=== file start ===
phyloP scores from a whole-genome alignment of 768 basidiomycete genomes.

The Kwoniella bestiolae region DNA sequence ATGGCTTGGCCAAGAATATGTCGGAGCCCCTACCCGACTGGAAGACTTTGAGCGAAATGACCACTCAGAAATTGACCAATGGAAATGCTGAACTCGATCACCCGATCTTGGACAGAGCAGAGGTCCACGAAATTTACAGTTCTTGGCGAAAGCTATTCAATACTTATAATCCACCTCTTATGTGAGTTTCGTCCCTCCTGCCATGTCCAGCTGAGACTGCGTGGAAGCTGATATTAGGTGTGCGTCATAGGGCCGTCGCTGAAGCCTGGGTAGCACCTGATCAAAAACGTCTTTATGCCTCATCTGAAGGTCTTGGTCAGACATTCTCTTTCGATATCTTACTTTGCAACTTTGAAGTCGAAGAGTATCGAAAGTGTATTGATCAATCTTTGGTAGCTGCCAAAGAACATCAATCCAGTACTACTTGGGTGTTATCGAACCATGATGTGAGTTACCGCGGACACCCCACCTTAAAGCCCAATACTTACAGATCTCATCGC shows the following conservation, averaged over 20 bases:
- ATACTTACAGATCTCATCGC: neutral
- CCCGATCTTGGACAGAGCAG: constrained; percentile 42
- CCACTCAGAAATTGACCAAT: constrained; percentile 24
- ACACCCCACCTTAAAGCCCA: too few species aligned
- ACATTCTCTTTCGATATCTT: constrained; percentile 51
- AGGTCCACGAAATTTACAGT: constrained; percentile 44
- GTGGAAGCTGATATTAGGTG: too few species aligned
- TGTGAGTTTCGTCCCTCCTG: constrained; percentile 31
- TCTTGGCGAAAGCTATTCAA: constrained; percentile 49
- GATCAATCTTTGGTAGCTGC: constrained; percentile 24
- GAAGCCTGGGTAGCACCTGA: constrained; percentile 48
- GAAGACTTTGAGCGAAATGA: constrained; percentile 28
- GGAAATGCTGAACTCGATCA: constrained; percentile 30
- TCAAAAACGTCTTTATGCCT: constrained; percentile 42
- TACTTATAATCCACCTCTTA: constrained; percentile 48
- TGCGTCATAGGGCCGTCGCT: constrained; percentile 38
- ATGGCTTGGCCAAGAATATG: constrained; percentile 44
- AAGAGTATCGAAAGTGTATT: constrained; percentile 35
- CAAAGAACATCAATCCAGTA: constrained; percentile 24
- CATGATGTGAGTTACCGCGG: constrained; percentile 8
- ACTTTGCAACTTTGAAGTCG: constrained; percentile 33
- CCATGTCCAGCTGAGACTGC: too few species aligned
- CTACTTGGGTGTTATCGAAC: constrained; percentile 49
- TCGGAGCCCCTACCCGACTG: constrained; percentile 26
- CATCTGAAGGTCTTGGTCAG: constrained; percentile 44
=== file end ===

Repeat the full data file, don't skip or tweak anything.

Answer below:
phyloP scores from a whole-genome alignment of 768 basidiomycete genomes.

The Kwoniella bestiolae region DNA sequence ATGGCTTGGCCAAGAATATGTCGGAGCCCCTACCCGACTGGAAGACTTTGAGCGAAATGACCACTCAGAAATTGACCAATGGAAATGCTGAACTCGATCACCCGATCTTGGACAGAGCAGAGGTCCACGAAATTTACAGTTCTTGGCGAAAGCTATTCAATACTTATAATCCACCTCTTATGTGAGTTTCGTCCCTCCTGCCATGTCCAGCTGAGACTGCGTGGAAGCTGATATTAGGTGTGCGTCATAGGGCCGTCGCTGAAGCCTGGGTAGCACCTGATCAAAAACGTCTTTATGCCTCATCTGAAGGTCTTGGTCAGACATTCTCTTTCGATATCTTACTTTGCAACTTTGAAGTCGAAGAGTATCGAAAGTGTATTGATCAATCTTTGGTAGCTGCCAAAGAACATCAATCCAGTACTACTTGGGTGTTATCGAACCATGATGTGAGTTACCGCGGACACCCCACCTTAAAGCCCAATACTTACAGATCTCATCGC shows the following conservation, averaged over 20 bases:
- ATACTTACAGATCTCATCGC: neutral
- CCCGATCTTGGACAGAGCAG: constrained; percentile 42
- CCACTCAGAAATTGACCAAT: constrained; percentile 24
- ACACCCCACCTTAAAGCCCA: too few species aligned
- ACATTCTCTTTCGATATCTT: constrained; percentile 51
- AGGTCCACGAAATTTACAGT: constrained; percentile 44
- GTGGAAGCTGATATTAGGTG: too few species aligned
- TGTGAGTTTCGTCCCTCCTG: constrained; percentile 31
- TCTTGGCGAAAGCTATTCAA: constrained; percentile 49
- GATCAATCTTTGGTAGCTGC: constrained; percentile 24
- GAAGCCTGGGTAGCACCTGA: constrained; percentile 48
- GAAGACTTTGAGCGAAATGA: constrained; percentile 28
- GGAAATGCTGAACTCGATCA: constrained; percentile 30
- TCAAAAACGTCTTTATGCCT: constrained; percentile 42
- TACTTATAATCCACCTCTTA: constrained; percentile 48
- TGCGTCATAGGGCCGTCGCT: constrained; percentile 38
- ATGGCTTGGCCAAGAATATG: constrained; percentile 44
- AAGAGTATCGAAAGTGTATT: constrained; percentile 35
- CAAAGAACATCAATCCAGTA: constrained; percentile 24
- CATGATGTGAGTTACCGCGG: constrained; percentile 8
- ACTTTGCAACTTTGAAGTCG: constrained; percentile 33
- CCATGTCCAGCTGAGACTGC: too few species aligned
- CTACTTGGGTGTTATCGAAC: constrained; percentile 49
- TCGGAGCCCCTACCCGACTG: constrained; percentile 26
- CATCTGAAGGTCTTGGTCAG: constrained; percentile 44